What’s often neglected is actual human behavior. Modeling software makes some limited basic assumptions about how we will behave in a building, but this by no means captures reality. There are currently no software programs that can accurately predict how each individual will behave; we can’t calculate the choices a person may make, let alone the choices of a building full of individuals.
The best strategy we have today for capturing the impact of occupants’ energy related choices is to engage with them, get to know them, and ask good questions about their decision-making. We frequently discuss some occupant choices, such as schedule, but others are not part of a typical designer-user conversation. Below are some key areas that should be discussed with occupants.
- Building Schedules: When do I come in? When do I leave? Do we have after-hours events? How many? How long? Do we work weekends? How many? What days?
- Building Temperature: What makes me comfortable? What temperature do I need? How does humidity affect me? Am I willing to wear more layers, or do I need a space heater? Am I willing to dress in short sleeves, or do I need a fan? Do I expect the building to be fully conditioned after-hours? How often do I complain about temperature? What will the building maintenance staff do to help?
- Lighting: How much light do I need? Do I need task lights? Is there too much light? If so, do I shut the blinds? If I shut the blinds, will I ever open them back up? Or do I turn off the overhead lights? Am I okay if the lights dim when there is daylight? Or will I find a way to defeat the photocell? Do I expect all lights to be on during regular hours? Do I require security night lighting? Am I okay with occupancy sensors? Or do those bother me, because the lights aren’t always on?
- Equipment: Did we purchase Energy Star equipment? Am I okay with sharing equipment—printers, refrigerators, coffee makers, and such, or do I want my own? How often do I use the equipment? Do I let it go into sleep mode? Is it okay if the equipment were fully shut off at night? Do I ever turn my computer and monitor off at night? Is it okay with the IT department if I did, or do they run updates at night?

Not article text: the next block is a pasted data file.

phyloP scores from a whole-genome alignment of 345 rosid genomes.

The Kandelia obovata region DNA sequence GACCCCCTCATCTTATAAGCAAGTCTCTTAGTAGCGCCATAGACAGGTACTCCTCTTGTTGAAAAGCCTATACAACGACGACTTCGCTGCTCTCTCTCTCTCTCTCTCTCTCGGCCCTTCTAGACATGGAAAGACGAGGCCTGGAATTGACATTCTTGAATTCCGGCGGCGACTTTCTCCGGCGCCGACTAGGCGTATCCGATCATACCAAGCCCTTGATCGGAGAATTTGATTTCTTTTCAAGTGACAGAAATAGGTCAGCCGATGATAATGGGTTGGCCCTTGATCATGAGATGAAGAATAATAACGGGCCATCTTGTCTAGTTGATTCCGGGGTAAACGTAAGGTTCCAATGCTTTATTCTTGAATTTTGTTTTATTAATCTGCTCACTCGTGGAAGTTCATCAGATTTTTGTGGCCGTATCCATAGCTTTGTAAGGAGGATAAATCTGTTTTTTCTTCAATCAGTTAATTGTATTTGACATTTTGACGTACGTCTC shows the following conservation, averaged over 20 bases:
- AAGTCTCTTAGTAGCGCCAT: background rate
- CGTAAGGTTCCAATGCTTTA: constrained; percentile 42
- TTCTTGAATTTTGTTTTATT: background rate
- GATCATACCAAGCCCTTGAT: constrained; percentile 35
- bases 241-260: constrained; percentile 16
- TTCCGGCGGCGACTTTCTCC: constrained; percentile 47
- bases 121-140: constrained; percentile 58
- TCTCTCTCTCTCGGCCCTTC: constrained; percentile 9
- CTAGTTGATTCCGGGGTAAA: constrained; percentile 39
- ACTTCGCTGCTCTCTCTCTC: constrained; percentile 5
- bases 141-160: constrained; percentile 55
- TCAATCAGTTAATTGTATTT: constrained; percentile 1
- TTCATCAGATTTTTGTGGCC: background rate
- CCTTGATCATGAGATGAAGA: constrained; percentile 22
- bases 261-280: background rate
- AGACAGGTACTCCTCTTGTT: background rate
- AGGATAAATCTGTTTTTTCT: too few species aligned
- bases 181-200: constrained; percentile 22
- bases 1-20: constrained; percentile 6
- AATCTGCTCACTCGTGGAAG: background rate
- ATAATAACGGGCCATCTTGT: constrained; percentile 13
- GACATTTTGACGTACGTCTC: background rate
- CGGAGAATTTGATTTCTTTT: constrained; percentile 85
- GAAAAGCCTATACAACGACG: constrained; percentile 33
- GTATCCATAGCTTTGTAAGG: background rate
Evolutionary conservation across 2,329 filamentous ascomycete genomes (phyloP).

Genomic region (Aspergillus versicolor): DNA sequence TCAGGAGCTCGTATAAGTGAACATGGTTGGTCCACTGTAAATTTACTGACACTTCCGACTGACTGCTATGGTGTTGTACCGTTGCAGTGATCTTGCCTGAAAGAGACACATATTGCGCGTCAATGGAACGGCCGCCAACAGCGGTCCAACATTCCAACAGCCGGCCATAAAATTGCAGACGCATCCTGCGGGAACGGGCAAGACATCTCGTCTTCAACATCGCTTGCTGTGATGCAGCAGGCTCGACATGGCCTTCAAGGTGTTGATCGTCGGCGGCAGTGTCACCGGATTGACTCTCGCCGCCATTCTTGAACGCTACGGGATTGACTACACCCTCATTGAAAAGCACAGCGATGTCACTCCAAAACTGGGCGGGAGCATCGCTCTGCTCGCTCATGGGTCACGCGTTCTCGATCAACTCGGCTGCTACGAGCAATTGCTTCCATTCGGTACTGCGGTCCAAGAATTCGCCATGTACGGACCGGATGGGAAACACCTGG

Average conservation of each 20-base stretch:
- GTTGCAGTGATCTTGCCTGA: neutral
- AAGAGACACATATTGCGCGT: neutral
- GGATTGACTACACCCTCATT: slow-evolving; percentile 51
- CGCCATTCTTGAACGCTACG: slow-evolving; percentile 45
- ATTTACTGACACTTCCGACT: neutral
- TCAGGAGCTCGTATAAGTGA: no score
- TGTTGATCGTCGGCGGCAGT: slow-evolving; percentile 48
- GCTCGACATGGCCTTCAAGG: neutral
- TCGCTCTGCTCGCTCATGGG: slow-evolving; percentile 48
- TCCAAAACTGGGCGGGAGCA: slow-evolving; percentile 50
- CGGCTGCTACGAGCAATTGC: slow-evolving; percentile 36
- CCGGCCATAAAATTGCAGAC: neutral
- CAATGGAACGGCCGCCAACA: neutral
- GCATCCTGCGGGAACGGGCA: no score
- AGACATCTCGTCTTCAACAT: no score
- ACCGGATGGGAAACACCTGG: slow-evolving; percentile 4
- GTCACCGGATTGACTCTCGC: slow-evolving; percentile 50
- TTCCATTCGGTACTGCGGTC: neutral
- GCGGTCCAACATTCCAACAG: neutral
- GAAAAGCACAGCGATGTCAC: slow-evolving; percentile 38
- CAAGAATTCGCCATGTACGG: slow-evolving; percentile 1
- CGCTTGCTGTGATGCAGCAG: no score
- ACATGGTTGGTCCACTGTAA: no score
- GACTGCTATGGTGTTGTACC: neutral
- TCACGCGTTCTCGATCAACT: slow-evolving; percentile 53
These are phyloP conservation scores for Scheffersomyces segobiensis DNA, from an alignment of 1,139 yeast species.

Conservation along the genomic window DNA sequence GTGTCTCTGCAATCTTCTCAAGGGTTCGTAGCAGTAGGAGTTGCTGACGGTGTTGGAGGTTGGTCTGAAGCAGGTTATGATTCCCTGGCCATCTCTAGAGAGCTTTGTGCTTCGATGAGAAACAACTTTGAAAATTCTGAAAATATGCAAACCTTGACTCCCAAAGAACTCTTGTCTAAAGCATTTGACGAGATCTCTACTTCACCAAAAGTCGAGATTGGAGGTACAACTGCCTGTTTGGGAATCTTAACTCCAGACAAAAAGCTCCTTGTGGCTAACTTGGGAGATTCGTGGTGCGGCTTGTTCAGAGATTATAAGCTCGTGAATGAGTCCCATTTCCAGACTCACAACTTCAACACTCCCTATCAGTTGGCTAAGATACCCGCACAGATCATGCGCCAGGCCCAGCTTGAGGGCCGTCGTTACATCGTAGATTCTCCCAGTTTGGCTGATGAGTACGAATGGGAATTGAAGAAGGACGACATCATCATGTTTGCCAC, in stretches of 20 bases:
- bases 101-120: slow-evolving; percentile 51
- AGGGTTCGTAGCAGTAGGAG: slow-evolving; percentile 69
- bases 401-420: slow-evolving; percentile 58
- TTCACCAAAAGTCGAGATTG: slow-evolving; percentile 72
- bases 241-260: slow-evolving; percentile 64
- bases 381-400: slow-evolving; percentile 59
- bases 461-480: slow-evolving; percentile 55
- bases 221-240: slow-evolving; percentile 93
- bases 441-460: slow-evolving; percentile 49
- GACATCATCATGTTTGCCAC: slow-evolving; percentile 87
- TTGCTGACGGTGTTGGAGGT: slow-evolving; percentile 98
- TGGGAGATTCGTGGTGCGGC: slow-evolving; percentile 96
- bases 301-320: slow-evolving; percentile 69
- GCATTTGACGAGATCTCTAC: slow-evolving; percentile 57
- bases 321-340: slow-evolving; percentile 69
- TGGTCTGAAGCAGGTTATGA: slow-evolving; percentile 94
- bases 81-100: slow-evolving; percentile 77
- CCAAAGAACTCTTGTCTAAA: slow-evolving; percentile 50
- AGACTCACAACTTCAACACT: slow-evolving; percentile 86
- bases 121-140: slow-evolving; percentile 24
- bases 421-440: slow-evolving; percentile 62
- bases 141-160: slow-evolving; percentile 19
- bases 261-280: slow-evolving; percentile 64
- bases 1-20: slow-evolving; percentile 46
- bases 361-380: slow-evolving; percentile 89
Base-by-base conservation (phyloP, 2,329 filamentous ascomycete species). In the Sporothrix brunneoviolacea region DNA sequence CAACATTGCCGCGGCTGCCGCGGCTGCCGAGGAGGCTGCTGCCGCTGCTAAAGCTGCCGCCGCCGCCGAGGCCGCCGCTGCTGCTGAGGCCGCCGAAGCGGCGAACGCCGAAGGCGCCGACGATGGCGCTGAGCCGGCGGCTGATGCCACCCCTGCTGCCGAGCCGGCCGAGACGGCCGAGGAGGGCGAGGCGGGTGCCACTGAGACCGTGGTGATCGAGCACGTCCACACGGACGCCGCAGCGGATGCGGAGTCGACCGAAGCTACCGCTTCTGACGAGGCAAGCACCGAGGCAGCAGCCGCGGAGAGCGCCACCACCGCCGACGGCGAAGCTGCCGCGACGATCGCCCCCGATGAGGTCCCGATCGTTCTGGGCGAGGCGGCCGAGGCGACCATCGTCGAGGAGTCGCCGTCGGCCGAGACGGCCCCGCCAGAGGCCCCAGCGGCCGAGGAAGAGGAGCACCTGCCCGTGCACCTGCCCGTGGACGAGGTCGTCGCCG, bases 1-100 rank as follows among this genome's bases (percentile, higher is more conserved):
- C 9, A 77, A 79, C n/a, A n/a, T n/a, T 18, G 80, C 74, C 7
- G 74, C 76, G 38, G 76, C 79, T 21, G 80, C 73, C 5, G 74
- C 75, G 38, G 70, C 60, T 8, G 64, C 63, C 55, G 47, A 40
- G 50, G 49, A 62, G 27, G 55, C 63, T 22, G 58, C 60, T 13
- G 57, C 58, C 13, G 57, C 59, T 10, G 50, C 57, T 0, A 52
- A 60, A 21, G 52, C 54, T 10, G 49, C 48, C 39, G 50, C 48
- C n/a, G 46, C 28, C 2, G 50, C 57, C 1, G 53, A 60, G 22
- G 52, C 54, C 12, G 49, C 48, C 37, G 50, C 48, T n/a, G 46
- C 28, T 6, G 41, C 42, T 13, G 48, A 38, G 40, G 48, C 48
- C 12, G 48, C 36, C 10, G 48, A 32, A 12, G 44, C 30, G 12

Even if you asked every single one of these questions, you’d likely find that you still don’t have a complete picture of how facility occupants will impact energy.
First, each occupant will provide different answers so you’ll be generating a range with some spikes of most frequent answers. Second, these are all general questions, and occupants and departments likely have distinct behaviors or energy uses that you’ll need to uncover. Third, the information you collect will never represent an absolute. Not every answer is data-driven; people respond emotionally as much as rationally. Consider how you might feel started grilling you about what you do in your office, and how and why. Your reactions might range from curious to flustered to irritated. Moreover, responses may depend on the particular, not the general: “If I have a doctor’s appointment, I come in later than usual” or “When we have a deadline, I might be in the office until 10 or 11 at night.”
People Are The Problem, And The Solution
It isn’t enough just to understand the choices occupants make and incorporate those into an energy prediction model. The aim is to improve their actions, and guide them toward energy saving choices. It is easy to assume that if you tell someone to do something differently because you think it is better, they will automatically see your logic, agree, and change their behavior. But you cannot control that individual’s decisions.